The McTen: Another late-game collapse
January, 1, 2012
By Dave McMenamin
Here are your 10 additional things to take away from the Lakers' 99-90 road loss against the Denver Nuggets on Sunday ...
Stop me if you've heard this one before.
The Lakers were ahead of the Chicago Bulls by 11 with 3:44 remaining in the season opener, before the Bulls finished with a 17-5 run to end it.
The Lakers were down by just two to the Sacramento Kings with 4:24 remaining before the Kings ended the game with an 11-4 spurt.
And so, New Year's Day felt a little like the movie "Groundhog Day" as the Lakers once again stumbled down the stretch.
"To close out games, you need to be able to execute and that’s something we’re struggling with right now to be consistent at doing, is executing and getting our guys that we want to have the basketball at certain times at certain spots where they can be most effective," said Lakers co-captain Derek Fisher.
The Lakers were outscored 27-19 in the fourth quarter, allowing Denver to shoot 10-for-17 (58.8 percent), including giving up a 7-0 edge to the Nugget in fastbreak points.
"To win close games, in particular close games on the road, No. 1, you can’t play from behind the entire time, but No. 2, you have to be able to execute down the stretch and we weren’t able to do that which led to some of the runouts that [Danilo] Gallinari got out there at the end," Fisher said.
Pau Gasol could only shake his head at Los Angeles' 3-3 record to start the season.
"Those three losses were three games that we could have had. It’s very unfortunate when you let a team off the hook like we have in these three losses," Gasol said. "With this team and the talent that we have, we should have a little bit better record than we do now … Hopefully we’ll finish games off better than we have."
It's still bothering him.
"I’m fighting through it," Gasol said. "I’m used to it now. You get used to it. It’s not getting worse. That’s a plus, that’s a positive. As long as it’s not getting worse, I’ll be happy with it, I guess. It is what it is."
Gasol continues to wear a soft compression sleeve on the shoulder when he plays, but said there is still so much discomfort that he cannot sleep in certain positions without feeling pain.
"You have to make sure you get the rest necessary when we’re not playing, but it’s hard because coach needs us to be on the floor and execute and go through some stuff, so you just got to go through it and suck it up and just hope that one day it gets better somehow," Gasol said.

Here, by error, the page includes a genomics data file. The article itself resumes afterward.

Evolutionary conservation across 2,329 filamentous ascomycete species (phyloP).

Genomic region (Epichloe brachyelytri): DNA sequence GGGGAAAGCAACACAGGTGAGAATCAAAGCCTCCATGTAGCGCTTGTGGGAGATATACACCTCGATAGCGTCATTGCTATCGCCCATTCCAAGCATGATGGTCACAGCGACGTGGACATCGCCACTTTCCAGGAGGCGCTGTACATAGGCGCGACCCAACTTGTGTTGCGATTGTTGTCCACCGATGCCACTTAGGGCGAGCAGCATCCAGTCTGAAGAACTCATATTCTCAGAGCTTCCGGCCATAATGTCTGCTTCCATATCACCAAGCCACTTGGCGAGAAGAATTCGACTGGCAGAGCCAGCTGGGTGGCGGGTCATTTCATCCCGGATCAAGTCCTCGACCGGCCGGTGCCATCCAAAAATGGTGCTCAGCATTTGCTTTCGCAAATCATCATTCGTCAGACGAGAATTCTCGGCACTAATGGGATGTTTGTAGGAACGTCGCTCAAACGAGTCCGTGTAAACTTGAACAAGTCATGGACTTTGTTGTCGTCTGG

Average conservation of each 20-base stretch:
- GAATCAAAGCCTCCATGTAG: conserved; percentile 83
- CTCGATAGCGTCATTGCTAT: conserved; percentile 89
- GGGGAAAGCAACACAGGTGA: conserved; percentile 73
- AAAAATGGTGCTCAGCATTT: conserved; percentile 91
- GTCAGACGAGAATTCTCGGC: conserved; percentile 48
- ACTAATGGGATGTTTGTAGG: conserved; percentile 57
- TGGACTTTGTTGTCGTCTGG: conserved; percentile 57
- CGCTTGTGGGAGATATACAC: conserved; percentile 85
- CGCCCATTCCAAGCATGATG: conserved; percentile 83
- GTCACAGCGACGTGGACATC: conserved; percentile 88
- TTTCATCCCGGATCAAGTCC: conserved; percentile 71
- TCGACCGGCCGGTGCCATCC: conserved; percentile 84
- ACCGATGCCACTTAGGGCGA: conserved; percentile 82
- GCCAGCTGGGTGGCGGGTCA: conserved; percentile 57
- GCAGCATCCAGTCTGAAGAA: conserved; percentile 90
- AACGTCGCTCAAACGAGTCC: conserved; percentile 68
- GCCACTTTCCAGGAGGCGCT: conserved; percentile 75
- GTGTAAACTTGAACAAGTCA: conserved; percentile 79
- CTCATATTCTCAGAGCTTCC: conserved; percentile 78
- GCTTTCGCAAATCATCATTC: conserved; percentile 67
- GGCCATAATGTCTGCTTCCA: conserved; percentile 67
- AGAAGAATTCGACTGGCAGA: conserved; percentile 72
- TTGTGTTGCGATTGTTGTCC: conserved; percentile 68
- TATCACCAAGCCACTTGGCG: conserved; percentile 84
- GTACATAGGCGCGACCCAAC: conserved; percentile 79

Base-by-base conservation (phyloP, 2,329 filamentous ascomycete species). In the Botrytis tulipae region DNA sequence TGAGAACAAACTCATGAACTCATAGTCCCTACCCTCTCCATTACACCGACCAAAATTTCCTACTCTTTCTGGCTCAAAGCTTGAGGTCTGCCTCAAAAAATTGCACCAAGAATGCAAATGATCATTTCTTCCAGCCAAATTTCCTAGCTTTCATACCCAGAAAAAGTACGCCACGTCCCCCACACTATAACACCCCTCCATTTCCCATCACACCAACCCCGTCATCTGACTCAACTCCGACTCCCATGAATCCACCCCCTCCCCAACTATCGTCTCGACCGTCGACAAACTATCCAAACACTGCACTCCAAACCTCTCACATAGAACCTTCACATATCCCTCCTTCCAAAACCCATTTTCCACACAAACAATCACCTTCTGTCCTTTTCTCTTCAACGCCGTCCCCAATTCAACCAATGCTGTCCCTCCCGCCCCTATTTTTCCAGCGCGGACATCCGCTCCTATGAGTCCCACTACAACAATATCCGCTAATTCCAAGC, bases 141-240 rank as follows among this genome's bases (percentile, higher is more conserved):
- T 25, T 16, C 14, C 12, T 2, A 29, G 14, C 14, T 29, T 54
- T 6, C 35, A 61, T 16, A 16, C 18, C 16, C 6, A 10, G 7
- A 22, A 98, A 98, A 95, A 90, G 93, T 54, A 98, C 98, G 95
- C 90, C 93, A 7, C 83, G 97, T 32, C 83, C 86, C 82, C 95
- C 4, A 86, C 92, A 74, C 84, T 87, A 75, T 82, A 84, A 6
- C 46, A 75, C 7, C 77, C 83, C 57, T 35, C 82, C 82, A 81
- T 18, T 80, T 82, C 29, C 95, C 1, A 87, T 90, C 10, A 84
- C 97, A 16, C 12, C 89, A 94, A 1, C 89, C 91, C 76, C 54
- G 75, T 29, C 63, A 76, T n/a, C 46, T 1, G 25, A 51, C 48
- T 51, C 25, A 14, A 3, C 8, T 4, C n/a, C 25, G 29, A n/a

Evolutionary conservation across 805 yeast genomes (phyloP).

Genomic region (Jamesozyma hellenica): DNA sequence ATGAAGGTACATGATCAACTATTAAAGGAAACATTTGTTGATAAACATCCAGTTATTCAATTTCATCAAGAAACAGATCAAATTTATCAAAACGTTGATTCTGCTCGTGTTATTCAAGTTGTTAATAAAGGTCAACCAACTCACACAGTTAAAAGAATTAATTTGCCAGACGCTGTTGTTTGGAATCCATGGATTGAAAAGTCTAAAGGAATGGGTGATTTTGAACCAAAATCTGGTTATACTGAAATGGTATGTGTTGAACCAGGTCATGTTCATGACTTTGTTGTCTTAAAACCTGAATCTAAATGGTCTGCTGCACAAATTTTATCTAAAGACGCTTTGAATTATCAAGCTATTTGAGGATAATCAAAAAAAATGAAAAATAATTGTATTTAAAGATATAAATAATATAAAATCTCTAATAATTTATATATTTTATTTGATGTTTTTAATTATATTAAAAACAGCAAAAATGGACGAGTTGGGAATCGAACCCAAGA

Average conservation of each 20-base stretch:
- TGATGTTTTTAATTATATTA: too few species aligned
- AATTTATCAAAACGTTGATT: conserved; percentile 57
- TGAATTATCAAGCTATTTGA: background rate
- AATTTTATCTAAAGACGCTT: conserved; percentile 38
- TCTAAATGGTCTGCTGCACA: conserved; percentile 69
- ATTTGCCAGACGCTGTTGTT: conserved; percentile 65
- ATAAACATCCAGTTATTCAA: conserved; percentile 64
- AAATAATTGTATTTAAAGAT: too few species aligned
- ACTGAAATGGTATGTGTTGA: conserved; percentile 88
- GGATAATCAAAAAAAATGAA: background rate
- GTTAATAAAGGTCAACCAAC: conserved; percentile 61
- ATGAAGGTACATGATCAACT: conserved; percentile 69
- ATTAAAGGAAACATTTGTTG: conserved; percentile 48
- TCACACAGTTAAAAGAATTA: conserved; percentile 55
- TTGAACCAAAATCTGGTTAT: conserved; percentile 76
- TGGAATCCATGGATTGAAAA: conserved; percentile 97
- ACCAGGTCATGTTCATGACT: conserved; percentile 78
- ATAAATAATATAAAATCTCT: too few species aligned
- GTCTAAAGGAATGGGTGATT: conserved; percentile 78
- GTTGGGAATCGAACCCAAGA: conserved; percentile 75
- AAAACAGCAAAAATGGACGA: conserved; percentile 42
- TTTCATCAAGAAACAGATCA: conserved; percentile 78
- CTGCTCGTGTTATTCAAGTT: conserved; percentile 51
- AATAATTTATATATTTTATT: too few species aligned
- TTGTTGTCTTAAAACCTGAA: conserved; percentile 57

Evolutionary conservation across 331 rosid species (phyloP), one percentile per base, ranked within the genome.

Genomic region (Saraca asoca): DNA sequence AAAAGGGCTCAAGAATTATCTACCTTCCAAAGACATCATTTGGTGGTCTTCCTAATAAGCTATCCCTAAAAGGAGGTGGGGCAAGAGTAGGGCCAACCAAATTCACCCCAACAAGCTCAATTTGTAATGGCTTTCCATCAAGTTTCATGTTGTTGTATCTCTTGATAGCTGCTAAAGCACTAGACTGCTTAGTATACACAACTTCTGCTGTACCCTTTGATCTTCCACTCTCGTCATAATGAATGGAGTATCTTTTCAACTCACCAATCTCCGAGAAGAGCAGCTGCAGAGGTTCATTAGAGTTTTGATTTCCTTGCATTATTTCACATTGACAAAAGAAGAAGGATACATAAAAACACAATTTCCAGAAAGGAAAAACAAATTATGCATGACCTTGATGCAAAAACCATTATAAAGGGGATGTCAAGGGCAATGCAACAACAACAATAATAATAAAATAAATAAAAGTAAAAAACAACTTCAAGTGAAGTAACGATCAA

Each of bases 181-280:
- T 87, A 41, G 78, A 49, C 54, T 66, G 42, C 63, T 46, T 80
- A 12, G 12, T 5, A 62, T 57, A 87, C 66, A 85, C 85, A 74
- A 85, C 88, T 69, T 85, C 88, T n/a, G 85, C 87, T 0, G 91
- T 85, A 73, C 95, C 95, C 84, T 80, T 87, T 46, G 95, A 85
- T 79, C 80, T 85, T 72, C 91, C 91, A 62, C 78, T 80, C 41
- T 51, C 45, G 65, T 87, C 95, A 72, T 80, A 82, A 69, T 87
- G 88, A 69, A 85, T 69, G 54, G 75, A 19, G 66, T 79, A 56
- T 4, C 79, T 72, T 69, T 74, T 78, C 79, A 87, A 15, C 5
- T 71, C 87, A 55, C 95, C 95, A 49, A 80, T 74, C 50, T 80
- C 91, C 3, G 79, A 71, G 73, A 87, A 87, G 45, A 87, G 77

Bynum did not blame Bryant, however, and took responsibility for his own performance.
"I put the onus on me on that, being a little tired and not getting down the court," Bynum said.
Read the rest of the story for Mike Brown's and Gasol's reactions to Bryant's tough shooting night as well.
According to ESPN Stats & Information's Alvin Anol, Bryant has missed 22 shots or more 17 times in his 16-year career. His most recent egregious shooting night occurred on Jan. 8, 2010 against the Portland Trail Blazers when he missed 23 shots, going 14-for-37 and finishing with 32 points in the 107-98 road loss.
Bryant has missed 25 shots or more twice in his career. He missed 25 against the Houston Rockets at home on March 30, 2007 and he missed 30 shots (thirty!) against the Boston Celtics on Nov. 7, 2002.
Bryant left the arena after the game without speaking to reporters.
"I just feel confident out there and I’m just going out there as far as shots go, being aggressive," Blake said before the game. "I’m definitely more aggressive than last year."
Blake is averaging 8.3 points on 8.2 shot attempts through the first six games. Last season he averaged 4.0 points on 3.9 shot attempts.
"He can shoot the ball very well and he shot the ball very well for us tonight," Brown said. "He hit some big shots to get us back in it so I applaud him. He’s just another weapon that we have out on the floor."
The Lakers finished the game going 4-for-23 from 3 as a team (17.4 percent). Los Angeles, as a team, is shooting just 26-for-111 (23.4 percent) on the season.
"You can’t tell shooters to stop shooting because part of it is a confidence thing," Brown said before the game. "You just keep shooting it if it’s open. If it’s not open, hey, let’s swing the ball and get a better shot if the shot clock warrants it. But, keep shooting. We got great shooters."
Added Blake: "We got to be more consistent, but at the same time our teammates are getting us looks and we’re creating for each other and we just got to knock them down. It’s as simple as that ... If you’re open, shoot the ball. If you’re open, for the most part, and that’s part of your game then you have to shoot it."
"It is just tough to play here," said Bynum, who played 29 minutes. "I'll be better later in the year."
Brown did not want to use the altitude as an excuse, however.
When asked before the game if the thin air would be a problem, Brown said: "Only for heavy guys like me. Not for high-end athletes, no."
"It’s hard," Gasol said of the stretch of games. "It’s just been really hard, very demanding. It’s hard to go through, but I think we’ve been mentally and physically pretty strong about it and made a big effort because we’ve been putting hours in when we’re not playing into our offense, our defense, our principles and stuff since it’s such a new system for us. So, it’s been pretty demanding."
Dave McMenamin covers the Lakers for ESPNLA.com. Follow him on Twitter.